Art looted by Nazis at center of row as Russian dealer who has 'hoarded' paintings fights extradition to Poland

Daily Mail 19 May 2015
By Chris Pleasance

Alexander Khochinskiy, 64, a Russian art dealer, says he will fight extradition to Poland after he was accused of hoarding a stolen artworks.

A Russian art collector under arrest in New York for allegedly harboring a famous Polish painting taken by the Nazis during the Second World War is fighting extradition from America.

Alexander Khochinskiy, 64, was arrested by the FBI in February this year after Polish authorities demanded he be brought to justice for illegally possessing Antoine Pesne painting 'girl with dove'.

Khochinskiy, who is currently under house arrest in Manhattan, has never denied possessing the painting, but says international diplomacy has prevented him from giving it back.

In papers filed last Thursday, his lawyers say there is no crime in him keeping the painting in a Moscow art studio, and his failure to return it only represents 'a failed negotiation.'

The row began in 1943, when the Nazi Army looted 'a girl with dove' from the National Museum of Poznan, who had bought it from the Prussian royal family.

It was originally painted in 1754 by Antoine Pesne, the French-born court painter to Prussian King Frederick II, and was transferred to Poznan in 1931.

After being taken by Hitler's troops, the painting made its way to Berlin, where it eventually fell into the hands of the Red Army after they conquered the city in 1945.

The artwork then somehow passed into the hands of Khochinskiy's father, though the art dealer says he is not sure precisely how. 

Speaking to  Radio Free Europe, he said: 'Exactly how [he got it], I can’t know, because the war ended in 1945 and I was born in 1951. 

 'It never occurred to us to ask, "Where is that chair from? Where’s the table from? Where’s the painting from? Where’s the carpet from?"'

The work in question is a 1754 painting by Antoine Pesne called 'girl with dove' (pictured). While Khochinskiy has never denied owning the work, he says international law is preventing him from giving it back

The painting spent decades hung on the wall of an apartment in Leningrad, today called St Petersberg, until Khochinskiy's father died 1991.

Ownership of the painting then passed to him, and it was moved to an antique salon in central Moscow, which it run by Khochinskiy's wife.

According to Radio Free Europe, Khochinskiy discovered by chance that the Polish authorities were searching for the work, and contacted their diplomats in Russia to arrange to return it.

He says he was trying to strike a deal whereby the painting would be exchanged in return for real estate which he claims his Jewish mother owned in Przemysl, in the country's south east, before she was forced to flee from the Germans.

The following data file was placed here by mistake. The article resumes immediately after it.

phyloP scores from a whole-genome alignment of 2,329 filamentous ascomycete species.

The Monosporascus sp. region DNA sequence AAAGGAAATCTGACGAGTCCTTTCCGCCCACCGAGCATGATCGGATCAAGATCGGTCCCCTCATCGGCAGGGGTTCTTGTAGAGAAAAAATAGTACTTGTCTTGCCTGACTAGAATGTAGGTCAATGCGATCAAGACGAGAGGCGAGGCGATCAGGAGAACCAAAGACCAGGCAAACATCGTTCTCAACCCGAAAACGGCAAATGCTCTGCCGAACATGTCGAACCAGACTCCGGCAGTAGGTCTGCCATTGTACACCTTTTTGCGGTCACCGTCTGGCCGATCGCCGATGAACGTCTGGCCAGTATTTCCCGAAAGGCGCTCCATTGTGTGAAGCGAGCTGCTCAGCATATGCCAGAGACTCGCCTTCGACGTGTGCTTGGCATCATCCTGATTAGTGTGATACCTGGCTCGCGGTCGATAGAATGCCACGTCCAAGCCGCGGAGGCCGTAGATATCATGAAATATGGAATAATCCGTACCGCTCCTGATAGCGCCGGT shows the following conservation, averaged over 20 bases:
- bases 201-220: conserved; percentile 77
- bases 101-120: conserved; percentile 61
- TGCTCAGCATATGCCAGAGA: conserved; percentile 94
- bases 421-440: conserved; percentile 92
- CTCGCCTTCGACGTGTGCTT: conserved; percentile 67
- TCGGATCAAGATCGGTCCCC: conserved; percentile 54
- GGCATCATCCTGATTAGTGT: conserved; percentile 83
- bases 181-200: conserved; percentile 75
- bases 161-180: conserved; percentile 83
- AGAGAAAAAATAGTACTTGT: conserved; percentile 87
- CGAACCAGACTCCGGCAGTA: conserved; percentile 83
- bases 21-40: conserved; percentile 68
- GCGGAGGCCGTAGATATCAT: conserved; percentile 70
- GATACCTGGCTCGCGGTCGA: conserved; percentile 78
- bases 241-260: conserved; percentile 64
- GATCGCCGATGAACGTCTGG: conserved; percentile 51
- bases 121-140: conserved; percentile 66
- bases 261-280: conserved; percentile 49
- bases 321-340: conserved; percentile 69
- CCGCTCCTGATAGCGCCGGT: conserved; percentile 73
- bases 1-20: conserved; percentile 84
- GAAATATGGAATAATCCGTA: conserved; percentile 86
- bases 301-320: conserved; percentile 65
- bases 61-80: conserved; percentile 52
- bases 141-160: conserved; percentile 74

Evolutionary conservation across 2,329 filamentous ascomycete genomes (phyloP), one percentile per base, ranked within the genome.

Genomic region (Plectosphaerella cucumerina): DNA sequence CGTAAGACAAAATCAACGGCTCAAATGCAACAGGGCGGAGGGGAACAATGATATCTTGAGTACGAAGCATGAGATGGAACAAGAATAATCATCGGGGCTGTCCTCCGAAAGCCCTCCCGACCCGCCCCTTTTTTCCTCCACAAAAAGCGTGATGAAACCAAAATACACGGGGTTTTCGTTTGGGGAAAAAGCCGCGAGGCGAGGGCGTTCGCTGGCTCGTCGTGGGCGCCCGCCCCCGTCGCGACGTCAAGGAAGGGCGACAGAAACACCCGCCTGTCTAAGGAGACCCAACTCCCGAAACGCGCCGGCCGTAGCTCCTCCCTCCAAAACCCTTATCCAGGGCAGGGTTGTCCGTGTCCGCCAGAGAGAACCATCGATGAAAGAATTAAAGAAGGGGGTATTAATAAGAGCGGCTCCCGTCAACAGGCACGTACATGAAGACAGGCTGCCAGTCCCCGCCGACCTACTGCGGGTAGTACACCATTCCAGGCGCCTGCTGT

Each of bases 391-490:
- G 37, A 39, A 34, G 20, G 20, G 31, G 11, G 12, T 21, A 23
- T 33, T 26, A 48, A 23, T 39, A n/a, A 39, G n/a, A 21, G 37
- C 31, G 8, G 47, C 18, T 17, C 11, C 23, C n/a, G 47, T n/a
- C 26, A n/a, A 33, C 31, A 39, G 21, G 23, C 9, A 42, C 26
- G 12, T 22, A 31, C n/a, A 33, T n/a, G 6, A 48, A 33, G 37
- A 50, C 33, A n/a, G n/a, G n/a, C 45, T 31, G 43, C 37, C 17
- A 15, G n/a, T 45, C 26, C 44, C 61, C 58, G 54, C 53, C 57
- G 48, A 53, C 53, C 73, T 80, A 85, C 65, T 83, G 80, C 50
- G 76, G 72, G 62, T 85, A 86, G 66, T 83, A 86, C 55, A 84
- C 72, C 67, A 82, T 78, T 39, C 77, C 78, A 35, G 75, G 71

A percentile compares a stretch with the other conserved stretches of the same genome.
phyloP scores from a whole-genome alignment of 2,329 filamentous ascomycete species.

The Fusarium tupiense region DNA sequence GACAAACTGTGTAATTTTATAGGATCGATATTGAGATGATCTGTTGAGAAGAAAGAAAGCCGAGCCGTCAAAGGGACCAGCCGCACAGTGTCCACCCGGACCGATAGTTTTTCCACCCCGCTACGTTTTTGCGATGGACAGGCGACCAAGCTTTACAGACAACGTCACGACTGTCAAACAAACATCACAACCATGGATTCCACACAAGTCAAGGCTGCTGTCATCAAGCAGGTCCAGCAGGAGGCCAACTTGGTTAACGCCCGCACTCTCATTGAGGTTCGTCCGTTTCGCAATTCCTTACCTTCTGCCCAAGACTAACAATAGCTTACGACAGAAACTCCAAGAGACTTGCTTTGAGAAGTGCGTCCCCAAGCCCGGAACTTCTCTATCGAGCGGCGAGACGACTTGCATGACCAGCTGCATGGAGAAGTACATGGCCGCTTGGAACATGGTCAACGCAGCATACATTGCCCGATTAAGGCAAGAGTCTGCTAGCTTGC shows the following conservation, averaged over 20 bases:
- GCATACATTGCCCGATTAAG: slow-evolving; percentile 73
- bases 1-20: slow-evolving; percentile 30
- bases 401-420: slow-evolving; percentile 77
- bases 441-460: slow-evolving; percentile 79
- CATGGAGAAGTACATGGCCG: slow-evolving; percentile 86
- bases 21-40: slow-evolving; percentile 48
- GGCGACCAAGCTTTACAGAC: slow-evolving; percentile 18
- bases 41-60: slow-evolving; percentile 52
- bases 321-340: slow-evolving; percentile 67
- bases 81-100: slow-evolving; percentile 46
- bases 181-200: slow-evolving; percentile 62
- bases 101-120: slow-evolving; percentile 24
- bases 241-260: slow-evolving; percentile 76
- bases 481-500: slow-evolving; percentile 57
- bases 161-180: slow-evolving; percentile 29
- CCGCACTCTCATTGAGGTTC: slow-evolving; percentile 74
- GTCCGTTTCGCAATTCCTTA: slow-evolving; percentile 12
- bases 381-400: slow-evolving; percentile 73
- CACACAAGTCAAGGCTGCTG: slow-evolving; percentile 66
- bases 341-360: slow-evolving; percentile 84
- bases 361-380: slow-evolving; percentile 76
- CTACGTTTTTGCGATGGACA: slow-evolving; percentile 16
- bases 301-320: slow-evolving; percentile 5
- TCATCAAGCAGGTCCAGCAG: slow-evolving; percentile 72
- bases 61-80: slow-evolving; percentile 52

However, Khochinskiy claims the negotiations stalled in 2011, and he heard nothing more from the Polish authorities until he was arrested in February.

In their most recent court papers, his lawyers say that, even if he wanted to give the painting away, Russian law prevents it.

They say, because the artwork has remained in Moscow, it can only be removed if Poland offers 'fair compensation' and if the Russian authorities agree to it.

Meanwhile Polish officials say the artwork is listed as one of 63,000 works stolen from museums in cultural raids carried out during the Second World War.


The work was taken by the Nazis from Poland in 1943, who took it to Berlin, where it was seized by the Red Army in 1945. Khochinskiy's father then took it back to Russia, and it passed to his son (pictured) in 1991

They say a restitution claim was served on Khochinskiy in 2010 after an independent expert confirmed its authenticity, a claim which Khochinskiy denies.

U.S. District Judge Jed Rakoff has scheduled arguments on Khochinskiy's motion for May 8.

This is also not the first time Khochinskiy has found himself in the midst of an international row over lost antiques.

In 2006 he was revealed as the buyer of a collection of letters that Voltaire wrote to Catherine the Great between 1768 to 1777.

Khochinskiy paid almost £600,000 for the letters, and claims he handed them over to Russian Channel One television, saying they were going to be handed over to president Vladimir Putin as a gift live on air.

Shortly afterwards, the letters disappeared. Konstantin Ernst, the controller of the state-owned TV channel, claims he never received them, and representatives for Putin say the president 'has never, and will never' receive them as a gift. 



1754: Antoine Pesne, court artist to Prussian King Frederick II, paints 'girl with dove'

1931: Work is purchased by National Museum of Poznan, in Poland, and is cataloged as being in their collection

1943: German troops carry out a raid on the city and museum, taking away cultural treasures including the painting. It is then sent back to Nazi high command in Berlin

1945: After the Red Army marches into the German capital it seizes back much of the artwork taken by Hitler's troops, including 'girl with dove'

1945-1991: Painting is somehow acquired by Khochinskiy's father, who brought it back to Moscow after the war, and hung it on the wall of his Leningrad apartment until his death

1991: The painting passes to Khochinskiy after his father's death, and he transports it to Moscow, where it is hung on the wall of his wife's antiques salon

2010: Khochinskiy informs Polish diplomats of the painting's whereabouts after discovering they are searching for it. However, he demands real estate he claims was owned by his mother in return. He says negotiations broke down shortly afterwards
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